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Dickinson Frozen Foods, Inc. v. FPS Food Process Solutions Corp.

United States District Court, D. Idaho

June 22, 2018

DICKINSON FROZEN FOODS, INC., Plaintiff/Counterdefendant,
v.
FPS FOOD PROCESS SOLUTIONS CORPORATION, Defendant/Counterclaimant.

          MEMORANDUM DECISION AND ORDER

          David C. Nye U.S. District Court Judge

         I. INTRODUCTION

         Pending before the Court is Plaintiff/Counterdefendant Dickinson Frozen Foods, Inc.'s (“Dickinson”) Motion to Dismiss Count Four of Defendant/Counterclaimant FPS Food Process Solutions Corporation's (“FPS”) Counterclaim. Dkt. 17. The Motion is fully briefed and ripe for the Court's review. Having reviewed the record herein, the Court finds the parties have adequately presented the facts and legal arguments in the briefs and record. Accordingly, in the interest of avoiding further delay, and because the Court finds that the decisional process would not be significantly aided by oral argument, the Court decides the Motions without oral argument. For the reasons set forth below, the Court finds good cause to GRANT the Motion and dismiss Count Four of FPS's Counterclaim. However, the Court will grant FPS leave to amend its Counterclaim to cure deficiencies outlined in this decision.

         II. BACKGROUND

         This suit arises out of Dickinson's purchase of an Individual Quick Freeze tunnel freezer machine (the “Freezer”) from FPS in 2016 for its processing plant in Sugar City, Idaho. After installation, complications arose with the Freezer. Dickinson alleges that FPS is liable for lost profits and damages because the Freezer failed to perform to contract specifications.

         Along with its answer, FPS filed a counterclaim against Dickinson alleging that it was in fact Dickinson, not FPS, who failed to perform its obligations under the contract. FPS also asserted a claim for defamation per se against Dickinson. Dickinson then filed the instant Motion to Dismiss FPS's defamation claim under Federal Rule of Civil Procedure 12(b)(6) for failure to state a claim.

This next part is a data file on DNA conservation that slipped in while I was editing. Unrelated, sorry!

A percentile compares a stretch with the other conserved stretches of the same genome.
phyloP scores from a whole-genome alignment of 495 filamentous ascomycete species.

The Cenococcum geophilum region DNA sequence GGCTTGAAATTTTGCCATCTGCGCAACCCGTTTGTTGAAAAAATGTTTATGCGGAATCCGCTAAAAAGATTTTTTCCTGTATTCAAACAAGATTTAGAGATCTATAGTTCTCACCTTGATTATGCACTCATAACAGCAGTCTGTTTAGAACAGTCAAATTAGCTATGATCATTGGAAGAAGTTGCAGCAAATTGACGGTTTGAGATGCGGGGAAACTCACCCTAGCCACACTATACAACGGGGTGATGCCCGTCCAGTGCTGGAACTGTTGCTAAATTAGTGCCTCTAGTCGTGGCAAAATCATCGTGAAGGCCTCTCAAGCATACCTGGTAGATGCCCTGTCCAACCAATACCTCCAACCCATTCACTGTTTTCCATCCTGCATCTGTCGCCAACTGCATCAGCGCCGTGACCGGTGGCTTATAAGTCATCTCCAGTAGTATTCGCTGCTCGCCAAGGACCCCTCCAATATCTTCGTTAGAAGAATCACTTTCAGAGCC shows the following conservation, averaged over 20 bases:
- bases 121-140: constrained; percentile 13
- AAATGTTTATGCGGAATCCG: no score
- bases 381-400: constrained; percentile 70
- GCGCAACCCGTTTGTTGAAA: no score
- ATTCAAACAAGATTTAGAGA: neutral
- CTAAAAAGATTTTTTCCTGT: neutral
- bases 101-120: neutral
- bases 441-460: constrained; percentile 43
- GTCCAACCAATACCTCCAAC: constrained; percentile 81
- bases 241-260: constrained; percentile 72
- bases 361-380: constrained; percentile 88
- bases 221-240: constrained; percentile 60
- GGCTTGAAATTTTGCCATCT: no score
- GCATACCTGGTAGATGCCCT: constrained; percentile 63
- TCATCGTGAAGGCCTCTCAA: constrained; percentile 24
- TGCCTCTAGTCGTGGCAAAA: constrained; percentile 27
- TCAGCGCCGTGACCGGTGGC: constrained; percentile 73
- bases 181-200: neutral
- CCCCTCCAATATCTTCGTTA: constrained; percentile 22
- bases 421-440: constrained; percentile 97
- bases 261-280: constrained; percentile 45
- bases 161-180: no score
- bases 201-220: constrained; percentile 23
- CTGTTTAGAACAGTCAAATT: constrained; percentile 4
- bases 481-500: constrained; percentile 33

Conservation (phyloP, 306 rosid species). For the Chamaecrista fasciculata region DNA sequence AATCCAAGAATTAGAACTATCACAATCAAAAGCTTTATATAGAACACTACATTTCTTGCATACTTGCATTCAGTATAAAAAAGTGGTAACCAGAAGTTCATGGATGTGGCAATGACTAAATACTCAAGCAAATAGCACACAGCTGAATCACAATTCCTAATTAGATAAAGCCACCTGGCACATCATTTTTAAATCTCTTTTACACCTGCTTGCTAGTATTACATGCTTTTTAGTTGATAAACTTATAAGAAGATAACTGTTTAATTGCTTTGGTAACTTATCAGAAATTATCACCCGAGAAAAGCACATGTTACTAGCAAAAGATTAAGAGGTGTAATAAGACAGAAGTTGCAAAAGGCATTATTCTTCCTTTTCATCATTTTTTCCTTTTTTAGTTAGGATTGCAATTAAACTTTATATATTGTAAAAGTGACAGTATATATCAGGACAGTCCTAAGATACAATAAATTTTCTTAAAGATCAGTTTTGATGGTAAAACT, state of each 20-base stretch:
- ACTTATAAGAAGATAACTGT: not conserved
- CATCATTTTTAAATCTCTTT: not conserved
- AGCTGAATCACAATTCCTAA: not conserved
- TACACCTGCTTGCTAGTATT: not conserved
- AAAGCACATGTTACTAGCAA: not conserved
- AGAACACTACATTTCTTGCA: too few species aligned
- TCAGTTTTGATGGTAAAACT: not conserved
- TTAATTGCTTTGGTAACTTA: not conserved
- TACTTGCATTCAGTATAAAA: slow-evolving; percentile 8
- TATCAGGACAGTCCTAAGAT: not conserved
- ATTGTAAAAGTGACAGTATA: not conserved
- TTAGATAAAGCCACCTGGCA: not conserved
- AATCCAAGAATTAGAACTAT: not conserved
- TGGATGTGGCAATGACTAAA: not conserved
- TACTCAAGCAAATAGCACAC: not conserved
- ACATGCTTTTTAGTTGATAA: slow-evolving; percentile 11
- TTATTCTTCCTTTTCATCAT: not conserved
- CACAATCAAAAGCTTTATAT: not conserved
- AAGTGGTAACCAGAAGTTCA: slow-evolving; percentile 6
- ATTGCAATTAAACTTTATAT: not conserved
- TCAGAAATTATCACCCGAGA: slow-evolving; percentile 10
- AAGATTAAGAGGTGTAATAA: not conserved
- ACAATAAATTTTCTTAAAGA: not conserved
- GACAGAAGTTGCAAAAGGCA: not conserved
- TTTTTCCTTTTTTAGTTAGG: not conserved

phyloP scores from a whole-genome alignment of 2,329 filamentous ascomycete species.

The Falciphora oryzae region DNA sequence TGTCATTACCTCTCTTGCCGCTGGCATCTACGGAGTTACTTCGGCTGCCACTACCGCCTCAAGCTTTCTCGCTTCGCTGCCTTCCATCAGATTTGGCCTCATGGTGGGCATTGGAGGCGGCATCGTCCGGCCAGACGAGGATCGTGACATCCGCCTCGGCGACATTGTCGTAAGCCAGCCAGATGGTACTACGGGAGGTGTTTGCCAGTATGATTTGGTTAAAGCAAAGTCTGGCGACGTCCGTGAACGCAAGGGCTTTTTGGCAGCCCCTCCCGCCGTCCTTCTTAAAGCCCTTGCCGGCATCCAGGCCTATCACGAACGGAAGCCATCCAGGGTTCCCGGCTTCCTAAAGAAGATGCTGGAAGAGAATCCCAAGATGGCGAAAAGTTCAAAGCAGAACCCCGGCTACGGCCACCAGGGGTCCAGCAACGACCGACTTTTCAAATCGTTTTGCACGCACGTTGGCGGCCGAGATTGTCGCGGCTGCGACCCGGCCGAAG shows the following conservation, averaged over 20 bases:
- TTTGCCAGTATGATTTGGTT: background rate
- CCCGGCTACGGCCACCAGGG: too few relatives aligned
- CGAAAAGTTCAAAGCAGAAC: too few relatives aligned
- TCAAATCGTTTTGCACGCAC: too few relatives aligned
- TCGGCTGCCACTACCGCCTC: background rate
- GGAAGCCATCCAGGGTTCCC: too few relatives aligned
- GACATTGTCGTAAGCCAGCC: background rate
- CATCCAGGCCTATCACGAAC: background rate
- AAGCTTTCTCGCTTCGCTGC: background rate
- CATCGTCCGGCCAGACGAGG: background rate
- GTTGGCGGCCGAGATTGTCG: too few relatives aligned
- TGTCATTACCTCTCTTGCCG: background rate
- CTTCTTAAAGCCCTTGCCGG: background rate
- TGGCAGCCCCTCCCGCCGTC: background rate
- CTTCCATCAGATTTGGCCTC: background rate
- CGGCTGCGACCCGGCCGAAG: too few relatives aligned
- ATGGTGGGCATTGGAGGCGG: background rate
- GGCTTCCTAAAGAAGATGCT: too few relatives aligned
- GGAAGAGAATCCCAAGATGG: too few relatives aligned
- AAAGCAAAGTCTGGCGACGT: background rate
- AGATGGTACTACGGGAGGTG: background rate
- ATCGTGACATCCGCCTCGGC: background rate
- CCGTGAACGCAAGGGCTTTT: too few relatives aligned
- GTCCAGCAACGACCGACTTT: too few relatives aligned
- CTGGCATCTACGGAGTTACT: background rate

III. LEGAL STANDARD

         A motion to dismiss for failure to state a claim challenges the legal sufficiency of the claims stated in the complaint. Conservation Force v. Salazar, 646 F.3d 1240, 1242 (9th Cir. 2011). “A complaint generally must satisfy the notice pleading requirements of Federal Rule of Civil Procedure 8(a)(2) to avoid dismissal under a Rule 12(b)(6) motion.” Id. (citing Porter v. Jones, 319 F.3d 483, 494 (9th Cir. 2003)). “Federal Rule of Civil Procedure 8(a)(2) requires only ‘a short and plain statement of the claim showing that the pleader is entitled to relief,' in order to ‘give the defendant fair notice of what the . . . claim is and the grounds upon which it rests, '” Bell Atl. Corp. v. Twombly, 550 U.S. 544, 555 (2007) (quoting Conley v. Gibson, 355 U.S. 41, 47 (1957)).

         To sufficiently state a claim for relief and survive a 12(b)(6) motion, the pleading “does not need detailed factual allegations;” however, the “[f]actual allegations must be enough to raise a right to relief above the speculative level.” Id. Mere “labels and conclusions” or a “formulaic recitation of the elements of a cause of action will not do.” Id. Rather, there must be “enough facts to state a claim to relief that is plausible on its face.” Id. at 570. In other words, the complaint must contain sufficient factual matter, accepted as true, to state a claim to relief that is plausible on its face. Ashcroft v. Iqbal, 556 U.S. 662, 678 (2009).

         In light of Twombly and Iqbal, the Ninth Circuit summarized the governing standard as follows: “In sum, for a complaint to survive a motion to dismiss, the nonconclusory factual content, and reasonable inferences from that content, must be plausibly suggestive of a claim entitling the plaintiff to relief.” Moss v. U.S. Secret Serv., 572 F.3d 962, 969 (9th Cir. 2009).

         In deciding whether to grant a motion to dismiss, the court must accept as true all well-pleaded factual allegations in the pleading under attack. Iqbal, 556 U.S. at 663. A court is not, however, “required to accept as true allegations that are merely conclusory, unwarranted deductions of fact, or unreasonable inferences.” Sprewell v. Golden State Warriors, 266 F.3d 979, 988 (9th Cir. 2001).

         When ruling on a motion to dismiss, the court must normally convert a Rule 12(b)(6) motion into one for summary judgment under Rule 56 if the court considers evidence outside of the pleadings. United States v. Ritchie, 342 F.3d 903, 907 (9th Cir. 2003). However, a court may consider certain materials, such as documents attached to the complaint, documents incorporated by reference in the complaint, or matters of judicial notice, without converting the motion to dismiss into a motion for summary judgment. Id. at 908.

         In cases decided after Iqbal and Twombly, the Ninth Circuit has continued to adhere to the rule that a dismissal of a complaint without leave to amend is inappropriate unless it is beyond doubt that the complaint could not be saved by an amendment. See Harris v. Amgen, Inc., 573 F.3d 728, 737 (9th Cir. 2009).

         IV. ...


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